Santos said that the reduction in the rate of homicides and kidnappings in the country, as well as progress in the fight against Bacrim (organized crime syndicates), is better than ever.

“Like never before we have hit hard illegal armed groups and reduced crime,” said the president.

Kidnappings fell by 8.9% nationwide and homicide rates have been reduced by 18%, the lowest rate in the past 12 year.

Armed conflict / peace process

The Colombian government and the FARC, the country’s largest rebel group, have been negotiating an end to Colombia’s 50+ year armed conflict in Havana, Cuba since November 2012.

The formal peace talks have been divided into a six-point agenda covering:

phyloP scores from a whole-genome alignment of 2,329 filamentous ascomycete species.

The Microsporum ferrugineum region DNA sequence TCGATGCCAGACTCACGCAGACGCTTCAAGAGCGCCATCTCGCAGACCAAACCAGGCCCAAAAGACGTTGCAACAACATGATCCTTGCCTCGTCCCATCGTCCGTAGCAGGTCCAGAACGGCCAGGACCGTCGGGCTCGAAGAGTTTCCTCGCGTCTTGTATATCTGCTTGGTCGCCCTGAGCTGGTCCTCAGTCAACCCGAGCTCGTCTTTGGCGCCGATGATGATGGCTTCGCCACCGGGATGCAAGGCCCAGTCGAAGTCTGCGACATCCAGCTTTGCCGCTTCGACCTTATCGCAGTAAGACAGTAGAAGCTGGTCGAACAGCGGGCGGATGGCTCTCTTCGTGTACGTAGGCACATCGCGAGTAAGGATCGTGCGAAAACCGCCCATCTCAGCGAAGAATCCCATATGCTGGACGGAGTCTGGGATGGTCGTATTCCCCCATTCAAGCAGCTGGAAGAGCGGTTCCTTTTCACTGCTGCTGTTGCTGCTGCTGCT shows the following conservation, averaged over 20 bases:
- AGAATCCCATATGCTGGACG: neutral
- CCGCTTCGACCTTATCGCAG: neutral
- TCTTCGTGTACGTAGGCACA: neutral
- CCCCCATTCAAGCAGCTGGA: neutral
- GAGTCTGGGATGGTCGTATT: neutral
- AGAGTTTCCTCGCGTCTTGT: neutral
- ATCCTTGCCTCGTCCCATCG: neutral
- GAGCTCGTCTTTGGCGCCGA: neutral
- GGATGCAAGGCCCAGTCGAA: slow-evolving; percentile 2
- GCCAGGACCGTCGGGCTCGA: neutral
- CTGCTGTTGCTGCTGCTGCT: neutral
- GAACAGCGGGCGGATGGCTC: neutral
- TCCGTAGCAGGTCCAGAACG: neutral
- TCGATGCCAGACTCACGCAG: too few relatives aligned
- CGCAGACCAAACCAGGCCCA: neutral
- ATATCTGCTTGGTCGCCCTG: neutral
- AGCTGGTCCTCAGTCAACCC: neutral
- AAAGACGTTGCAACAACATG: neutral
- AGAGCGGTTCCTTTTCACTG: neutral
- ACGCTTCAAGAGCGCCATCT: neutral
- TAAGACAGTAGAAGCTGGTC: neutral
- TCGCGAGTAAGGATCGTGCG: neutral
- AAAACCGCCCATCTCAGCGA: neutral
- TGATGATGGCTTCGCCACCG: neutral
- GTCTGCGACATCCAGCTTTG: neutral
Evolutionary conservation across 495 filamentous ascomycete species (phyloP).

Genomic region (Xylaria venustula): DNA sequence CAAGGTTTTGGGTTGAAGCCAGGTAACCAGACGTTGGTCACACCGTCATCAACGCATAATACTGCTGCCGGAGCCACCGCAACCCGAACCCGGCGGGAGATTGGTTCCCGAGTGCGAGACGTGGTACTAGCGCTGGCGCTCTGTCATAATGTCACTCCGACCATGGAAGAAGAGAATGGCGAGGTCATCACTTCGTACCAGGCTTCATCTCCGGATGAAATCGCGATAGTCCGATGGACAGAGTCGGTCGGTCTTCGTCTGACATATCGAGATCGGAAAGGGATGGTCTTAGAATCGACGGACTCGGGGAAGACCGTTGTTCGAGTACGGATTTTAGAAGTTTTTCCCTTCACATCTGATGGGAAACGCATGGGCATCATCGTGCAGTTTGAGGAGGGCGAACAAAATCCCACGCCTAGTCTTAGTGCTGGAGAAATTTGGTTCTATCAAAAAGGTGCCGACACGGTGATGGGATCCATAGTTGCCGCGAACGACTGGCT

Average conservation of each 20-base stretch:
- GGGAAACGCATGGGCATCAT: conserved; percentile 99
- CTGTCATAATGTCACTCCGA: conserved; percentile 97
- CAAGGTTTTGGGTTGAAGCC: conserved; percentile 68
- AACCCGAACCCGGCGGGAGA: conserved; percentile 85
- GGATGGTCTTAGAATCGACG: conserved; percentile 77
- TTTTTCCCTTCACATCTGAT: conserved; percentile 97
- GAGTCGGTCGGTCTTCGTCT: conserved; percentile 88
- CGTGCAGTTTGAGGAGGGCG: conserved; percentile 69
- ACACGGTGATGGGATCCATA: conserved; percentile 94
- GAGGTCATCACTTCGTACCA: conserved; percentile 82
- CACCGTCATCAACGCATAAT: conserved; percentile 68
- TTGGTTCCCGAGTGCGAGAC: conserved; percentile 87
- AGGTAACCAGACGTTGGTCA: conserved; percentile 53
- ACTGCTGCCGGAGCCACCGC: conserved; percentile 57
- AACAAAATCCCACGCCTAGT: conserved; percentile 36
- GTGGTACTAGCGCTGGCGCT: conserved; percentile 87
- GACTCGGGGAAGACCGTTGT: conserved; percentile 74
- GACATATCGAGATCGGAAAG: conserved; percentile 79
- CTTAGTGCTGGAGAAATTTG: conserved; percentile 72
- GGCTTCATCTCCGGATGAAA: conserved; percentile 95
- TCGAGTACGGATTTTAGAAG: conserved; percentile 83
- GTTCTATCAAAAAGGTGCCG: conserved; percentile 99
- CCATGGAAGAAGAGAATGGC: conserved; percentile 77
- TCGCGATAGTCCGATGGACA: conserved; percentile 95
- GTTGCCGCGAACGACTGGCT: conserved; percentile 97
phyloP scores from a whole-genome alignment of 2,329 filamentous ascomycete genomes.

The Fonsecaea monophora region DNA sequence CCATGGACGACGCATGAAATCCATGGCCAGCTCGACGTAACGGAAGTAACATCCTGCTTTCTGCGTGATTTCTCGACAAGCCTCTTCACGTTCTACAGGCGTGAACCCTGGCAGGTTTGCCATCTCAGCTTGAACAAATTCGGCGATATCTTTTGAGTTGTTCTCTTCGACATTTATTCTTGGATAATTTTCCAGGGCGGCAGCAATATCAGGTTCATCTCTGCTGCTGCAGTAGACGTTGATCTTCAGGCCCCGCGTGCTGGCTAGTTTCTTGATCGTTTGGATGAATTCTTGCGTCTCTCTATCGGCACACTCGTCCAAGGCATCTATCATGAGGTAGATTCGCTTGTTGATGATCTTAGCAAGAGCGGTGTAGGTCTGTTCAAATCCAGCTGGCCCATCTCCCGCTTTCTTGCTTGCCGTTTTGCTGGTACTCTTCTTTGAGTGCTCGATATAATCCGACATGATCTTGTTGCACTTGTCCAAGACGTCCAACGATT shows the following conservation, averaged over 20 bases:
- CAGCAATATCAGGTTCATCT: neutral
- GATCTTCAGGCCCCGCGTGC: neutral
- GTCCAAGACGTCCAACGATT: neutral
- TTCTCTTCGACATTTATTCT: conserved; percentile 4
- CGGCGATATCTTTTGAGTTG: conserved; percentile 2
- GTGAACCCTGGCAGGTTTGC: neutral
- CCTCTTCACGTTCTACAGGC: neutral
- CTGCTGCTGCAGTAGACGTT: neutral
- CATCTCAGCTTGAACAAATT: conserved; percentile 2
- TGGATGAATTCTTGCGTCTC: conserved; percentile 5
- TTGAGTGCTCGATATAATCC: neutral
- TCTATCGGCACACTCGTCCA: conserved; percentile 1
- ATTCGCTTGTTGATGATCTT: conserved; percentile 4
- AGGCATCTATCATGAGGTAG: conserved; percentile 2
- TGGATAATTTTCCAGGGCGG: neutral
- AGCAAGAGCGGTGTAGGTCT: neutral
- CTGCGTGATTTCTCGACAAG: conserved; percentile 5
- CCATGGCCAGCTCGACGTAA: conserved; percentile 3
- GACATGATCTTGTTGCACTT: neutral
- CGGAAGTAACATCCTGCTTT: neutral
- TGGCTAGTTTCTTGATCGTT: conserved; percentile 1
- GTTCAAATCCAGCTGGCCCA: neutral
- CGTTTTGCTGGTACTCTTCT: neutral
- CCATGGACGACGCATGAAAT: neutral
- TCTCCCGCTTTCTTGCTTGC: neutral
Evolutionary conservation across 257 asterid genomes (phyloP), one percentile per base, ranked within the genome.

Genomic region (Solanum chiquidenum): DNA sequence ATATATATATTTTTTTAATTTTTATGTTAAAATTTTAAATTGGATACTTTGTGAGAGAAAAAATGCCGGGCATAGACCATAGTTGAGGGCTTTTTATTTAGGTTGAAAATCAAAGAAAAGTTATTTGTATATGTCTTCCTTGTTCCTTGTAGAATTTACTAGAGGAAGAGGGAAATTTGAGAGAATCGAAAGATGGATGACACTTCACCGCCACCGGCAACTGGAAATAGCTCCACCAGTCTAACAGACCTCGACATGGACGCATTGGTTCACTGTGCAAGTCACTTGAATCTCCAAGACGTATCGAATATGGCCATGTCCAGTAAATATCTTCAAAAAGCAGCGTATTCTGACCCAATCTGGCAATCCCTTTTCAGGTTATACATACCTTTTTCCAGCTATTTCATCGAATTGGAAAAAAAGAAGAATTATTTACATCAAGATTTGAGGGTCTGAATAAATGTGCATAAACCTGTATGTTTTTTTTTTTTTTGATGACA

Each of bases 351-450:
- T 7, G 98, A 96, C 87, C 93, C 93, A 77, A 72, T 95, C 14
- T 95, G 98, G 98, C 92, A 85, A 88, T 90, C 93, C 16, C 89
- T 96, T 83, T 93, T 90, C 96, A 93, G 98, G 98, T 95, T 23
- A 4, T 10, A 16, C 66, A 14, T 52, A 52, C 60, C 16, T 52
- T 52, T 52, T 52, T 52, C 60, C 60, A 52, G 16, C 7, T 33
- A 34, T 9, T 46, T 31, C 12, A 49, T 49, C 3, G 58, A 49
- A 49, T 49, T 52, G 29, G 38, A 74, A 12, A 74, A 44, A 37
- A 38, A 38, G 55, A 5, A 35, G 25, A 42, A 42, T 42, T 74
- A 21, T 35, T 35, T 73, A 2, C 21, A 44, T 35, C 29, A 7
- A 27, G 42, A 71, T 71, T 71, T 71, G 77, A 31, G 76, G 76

1. Land reform
2. Political participation
3. Drug trafficking
4- Victims’ rights
5. Rebel disarmament
6. The implementation of the peace deal

In more recent developments, five days before his re-election on June 10, Santos announced the government would also engage in peace talks with the ELN, Colombia’s second largest rebel group.

“Today we have the best military and police forces in the history [of Colombia], both in [terms of] equipment and capabilities,” said Santos.

During Santos’ administration there was a 37.2% decrease in terrorist acts, according to a report from the Ministry of National Defense,

More than 65 leaders of Colombia’s largest guerilla group, the FARC, were neutralized during Santos’ first term. Among them were the FARC’s two most important leaders, Victor Julio Suarez, nom de guerre “Mono Jojoy,” killed in September 2010, and Guillermo Leon Saenz, nom de guerre “Alfonso Cano,” killed in November 2011.

Santos and his new administration will officially take office on Thursday.